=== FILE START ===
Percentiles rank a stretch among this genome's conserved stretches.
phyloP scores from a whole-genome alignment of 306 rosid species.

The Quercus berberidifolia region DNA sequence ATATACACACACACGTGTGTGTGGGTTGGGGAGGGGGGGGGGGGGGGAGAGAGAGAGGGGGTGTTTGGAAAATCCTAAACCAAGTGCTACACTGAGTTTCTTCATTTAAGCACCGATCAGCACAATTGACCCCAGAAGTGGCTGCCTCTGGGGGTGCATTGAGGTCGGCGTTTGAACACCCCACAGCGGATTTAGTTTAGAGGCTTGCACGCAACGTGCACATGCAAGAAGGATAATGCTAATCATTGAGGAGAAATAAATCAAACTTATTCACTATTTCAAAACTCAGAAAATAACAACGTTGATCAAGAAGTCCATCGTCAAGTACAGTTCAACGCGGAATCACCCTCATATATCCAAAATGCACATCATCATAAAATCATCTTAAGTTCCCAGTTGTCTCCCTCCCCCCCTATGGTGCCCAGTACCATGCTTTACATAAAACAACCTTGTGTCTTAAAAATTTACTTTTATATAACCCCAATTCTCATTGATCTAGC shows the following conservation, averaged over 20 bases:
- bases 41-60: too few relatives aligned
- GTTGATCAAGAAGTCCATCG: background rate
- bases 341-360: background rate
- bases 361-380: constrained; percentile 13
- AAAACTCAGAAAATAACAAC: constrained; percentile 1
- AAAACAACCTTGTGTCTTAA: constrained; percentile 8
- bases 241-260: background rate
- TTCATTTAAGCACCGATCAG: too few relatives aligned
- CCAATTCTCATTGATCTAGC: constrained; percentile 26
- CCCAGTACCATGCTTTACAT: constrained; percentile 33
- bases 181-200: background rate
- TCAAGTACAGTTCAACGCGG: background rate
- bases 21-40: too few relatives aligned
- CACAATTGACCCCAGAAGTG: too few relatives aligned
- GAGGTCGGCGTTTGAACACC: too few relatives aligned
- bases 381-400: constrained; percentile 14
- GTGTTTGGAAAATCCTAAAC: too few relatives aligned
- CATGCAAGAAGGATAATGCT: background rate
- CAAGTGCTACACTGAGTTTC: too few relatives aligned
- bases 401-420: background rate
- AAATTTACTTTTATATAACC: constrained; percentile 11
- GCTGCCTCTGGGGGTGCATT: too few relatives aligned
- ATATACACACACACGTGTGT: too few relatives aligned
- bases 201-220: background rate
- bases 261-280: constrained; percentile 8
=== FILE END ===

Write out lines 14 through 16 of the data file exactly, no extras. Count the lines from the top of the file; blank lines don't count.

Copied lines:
- bases 181-200: background rate
- TCAAGTACAGTTCAACGCGG: background rate
- bases 21-40: too few relatives aligned